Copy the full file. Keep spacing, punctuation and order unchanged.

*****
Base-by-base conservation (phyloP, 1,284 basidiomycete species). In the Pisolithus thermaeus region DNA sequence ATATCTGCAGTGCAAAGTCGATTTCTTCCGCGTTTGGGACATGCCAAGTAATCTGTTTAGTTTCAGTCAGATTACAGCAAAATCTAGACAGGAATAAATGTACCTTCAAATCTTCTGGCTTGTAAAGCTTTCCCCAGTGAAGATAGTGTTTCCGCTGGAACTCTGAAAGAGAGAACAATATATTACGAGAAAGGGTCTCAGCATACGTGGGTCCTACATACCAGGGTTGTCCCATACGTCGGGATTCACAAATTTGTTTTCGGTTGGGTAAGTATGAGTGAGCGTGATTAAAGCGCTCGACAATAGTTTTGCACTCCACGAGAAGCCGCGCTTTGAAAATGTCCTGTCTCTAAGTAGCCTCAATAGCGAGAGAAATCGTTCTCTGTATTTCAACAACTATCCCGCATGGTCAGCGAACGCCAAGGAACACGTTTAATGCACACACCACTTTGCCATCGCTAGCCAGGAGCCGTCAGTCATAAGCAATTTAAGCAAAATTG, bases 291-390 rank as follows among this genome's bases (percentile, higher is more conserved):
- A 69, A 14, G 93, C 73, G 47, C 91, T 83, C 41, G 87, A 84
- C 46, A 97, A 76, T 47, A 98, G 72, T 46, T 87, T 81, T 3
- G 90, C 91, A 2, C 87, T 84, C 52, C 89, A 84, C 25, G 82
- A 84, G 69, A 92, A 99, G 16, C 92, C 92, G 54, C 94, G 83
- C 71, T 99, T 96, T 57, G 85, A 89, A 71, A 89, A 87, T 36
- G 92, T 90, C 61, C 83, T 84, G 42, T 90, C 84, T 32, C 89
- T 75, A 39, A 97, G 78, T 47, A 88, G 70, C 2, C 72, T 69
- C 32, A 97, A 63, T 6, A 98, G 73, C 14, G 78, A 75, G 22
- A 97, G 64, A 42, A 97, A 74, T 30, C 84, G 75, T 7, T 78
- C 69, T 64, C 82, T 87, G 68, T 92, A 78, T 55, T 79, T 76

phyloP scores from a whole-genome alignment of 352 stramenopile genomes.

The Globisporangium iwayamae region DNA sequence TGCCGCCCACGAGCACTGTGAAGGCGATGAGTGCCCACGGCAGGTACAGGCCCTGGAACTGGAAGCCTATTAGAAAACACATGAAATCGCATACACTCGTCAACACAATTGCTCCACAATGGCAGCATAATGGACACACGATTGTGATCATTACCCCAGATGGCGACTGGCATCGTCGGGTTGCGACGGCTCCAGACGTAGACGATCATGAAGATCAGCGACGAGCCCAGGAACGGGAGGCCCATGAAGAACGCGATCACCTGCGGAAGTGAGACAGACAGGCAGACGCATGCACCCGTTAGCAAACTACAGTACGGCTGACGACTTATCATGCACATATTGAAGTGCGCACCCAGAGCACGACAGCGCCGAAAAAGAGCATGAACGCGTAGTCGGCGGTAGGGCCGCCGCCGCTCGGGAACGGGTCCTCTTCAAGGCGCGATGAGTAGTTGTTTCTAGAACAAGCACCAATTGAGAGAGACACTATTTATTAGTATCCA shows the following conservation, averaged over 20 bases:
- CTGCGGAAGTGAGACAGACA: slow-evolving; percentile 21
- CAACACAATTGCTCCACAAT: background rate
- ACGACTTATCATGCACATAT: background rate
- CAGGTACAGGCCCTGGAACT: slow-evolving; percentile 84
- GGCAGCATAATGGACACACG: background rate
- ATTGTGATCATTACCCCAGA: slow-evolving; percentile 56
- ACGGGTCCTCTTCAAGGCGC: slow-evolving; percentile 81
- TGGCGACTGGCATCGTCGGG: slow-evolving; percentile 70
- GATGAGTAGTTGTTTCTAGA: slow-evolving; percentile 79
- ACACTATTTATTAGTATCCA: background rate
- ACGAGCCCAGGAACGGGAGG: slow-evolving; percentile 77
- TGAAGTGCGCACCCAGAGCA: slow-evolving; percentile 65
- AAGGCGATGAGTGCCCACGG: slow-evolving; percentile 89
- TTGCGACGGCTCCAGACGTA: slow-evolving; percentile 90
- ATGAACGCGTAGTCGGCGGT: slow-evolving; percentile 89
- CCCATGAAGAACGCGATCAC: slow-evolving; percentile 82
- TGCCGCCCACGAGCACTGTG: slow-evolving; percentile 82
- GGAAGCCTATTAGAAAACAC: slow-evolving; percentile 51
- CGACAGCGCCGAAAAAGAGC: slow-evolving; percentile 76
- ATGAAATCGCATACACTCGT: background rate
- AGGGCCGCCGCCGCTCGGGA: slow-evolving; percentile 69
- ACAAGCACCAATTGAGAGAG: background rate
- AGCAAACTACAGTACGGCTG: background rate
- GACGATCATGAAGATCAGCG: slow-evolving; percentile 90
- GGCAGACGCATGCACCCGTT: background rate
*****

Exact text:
Base-by-base conservation (phyloP, 1,284 basidiomycete species). In the Pisolithus thermaeus region DNA sequence ATATCTGCAGTGCAAAGTCGATTTCTTCCGCGTTTGGGACATGCCAAGTAATCTGTTTAGTTTCAGTCAGATTACAGCAAAATCTAGACAGGAATAAATGTACCTTCAAATCTTCTGGCTTGTAAAGCTTTCCCCAGTGAAGATAGTGTTTCCGCTGGAACTCTGAAAGAGAGAACAATATATTACGAGAAAGGGTCTCAGCATACGTGGGTCCTACATACCAGGGTTGTCCCATACGTCGGGATTCACAAATTTGTTTTCGGTTGGGTAAGTATGAGTGAGCGTGATTAAAGCGCTCGACAATAGTTTTGCACTCCACGAGAAGCCGCGCTTTGAAAATGTCCTGTCTCTAAGTAGCCTCAATAGCGAGAGAAATCGTTCTCTGTATTTCAACAACTATCCCGCATGGTCAGCGAACGCCAAGGAACACGTTTAATGCACACACCACTTTGCCATCGCTAGCCAGGAGCCGTCAGTCATAAGCAATTTAAGCAAAATTG, bases 291-390 rank as follows among this genome's bases (percentile, higher is more conserved):
- A 69, A 14, G 93, C 73, G 47, C 91, T 83, C 41, G 87, A 84
- C 46, A 97, A 76, T 47, A 98, G 72, T 46, T 87, T 81, T 3
- G 90, C 91, A 2, C 87, T 84, C 52, C 89, A 84, C 25, G 82
- A 84, G 69, A 92, A 99, G 16, C 92, C 92, G 54, C 94, G 83
- C 71, T 99, T 96, T 57, G 85, A 89, A 71, A 89, A 87, T 36
- G 92, T 90, C 61, C 83, T 84, G 42, T 90, C 84, T 32, C 89
- T 75, A 39, A 97, G 78, T 47, A 88, G 70, C 2, C 72, T 69
- C 32, A 97, A 63, T 6, A 98, G 73, C 14, G 78, A 75, G 22
- A 97, G 64, A 42, A 97, A 74, T 30, C 84, G 75, T 7, T 78
- C 69, T 64, C 82, T 87, G 68, T 92, A 78, T 55, T 79, T 76

phyloP scores from a whole-genome alignment of 352 stramenopile genomes.

The Globisporangium iwayamae region DNA sequence TGCCGCCCACGAGCACTGTGAAGGCGATGAGTGCCCACGGCAGGTACAGGCCCTGGAACTGGAAGCCTATTAGAAAACACATGAAATCGCATACACTCGTCAACACAATTGCTCCACAATGGCAGCATAATGGACACACGATTGTGATCATTACCCCAGATGGCGACTGGCATCGTCGGGTTGCGACGGCTCCAGACGTAGACGATCATGAAGATCAGCGACGAGCCCAGGAACGGGAGGCCCATGAAGAACGCGATCACCTGCGGAAGTGAGACAGACAGGCAGACGCATGCACCCGTTAGCAAACTACAGTACGGCTGACGACTTATCATGCACATATTGAAGTGCGCACCCAGAGCACGACAGCGCCGAAAAAGAGCATGAACGCGTAGTCGGCGGTAGGGCCGCCGCCGCTCGGGAACGGGTCCTCTTCAAGGCGCGATGAGTAGTTGTTTCTAGAACAAGCACCAATTGAGAGAGACACTATTTATTAGTATCCA shows the following conservation, averaged over 20 bases:
- CTGCGGAAGTGAGACAGACA: slow-evolving; percentile 21
- CAACACAATTGCTCCACAAT: background rate
- ACGACTTATCATGCACATAT: background rate
- CAGGTACAGGCCCTGGAACT: slow-evolving; percentile 84
- GGCAGCATAATGGACACACG: background rate
- ATTGTGATCATTACCCCAGA: slow-evolving; percentile 56
- ACGGGTCCTCTTCAAGGCGC: slow-evolving; percentile 81
- TGGCGACTGGCATCGTCGGG: slow-evolving; percentile 70
- GATGAGTAGTTGTTTCTAGA: slow-evolving; percentile 79
- ACACTATTTATTAGTATCCA: background rate
- ACGAGCCCAGGAACGGGAGG: slow-evolving; percentile 77
- TGAAGTGCGCACCCAGAGCA: slow-evolving; percentile 65
- AAGGCGATGAGTGCCCACGG: slow-evolving; percentile 89
- TTGCGACGGCTCCAGACGTA: slow-evolving; percentile 90
- ATGAACGCGTAGTCGGCGGT: slow-evolving; percentile 89
- CCCATGAAGAACGCGATCAC: slow-evolving; percentile 82
- TGCCGCCCACGAGCACTGTG: slow-evolving; percentile 82
- GGAAGCCTATTAGAAAACAC: slow-evolving; percentile 51
- CGACAGCGCCGAAAAAGAGC: slow-evolving; percentile 76
- ATGAAATCGCATACACTCGT: background rate
- AGGGCCGCCGCCGCTCGGGA: slow-evolving; percentile 69
- ACAAGCACCAATTGAGAGAG: background rate
- AGCAAACTACAGTACGGCTG: background rate
- GACGATCATGAAGATCAGCG: slow-evolving; percentile 90
- GGCAGACGCATGCACCCGTT: background rate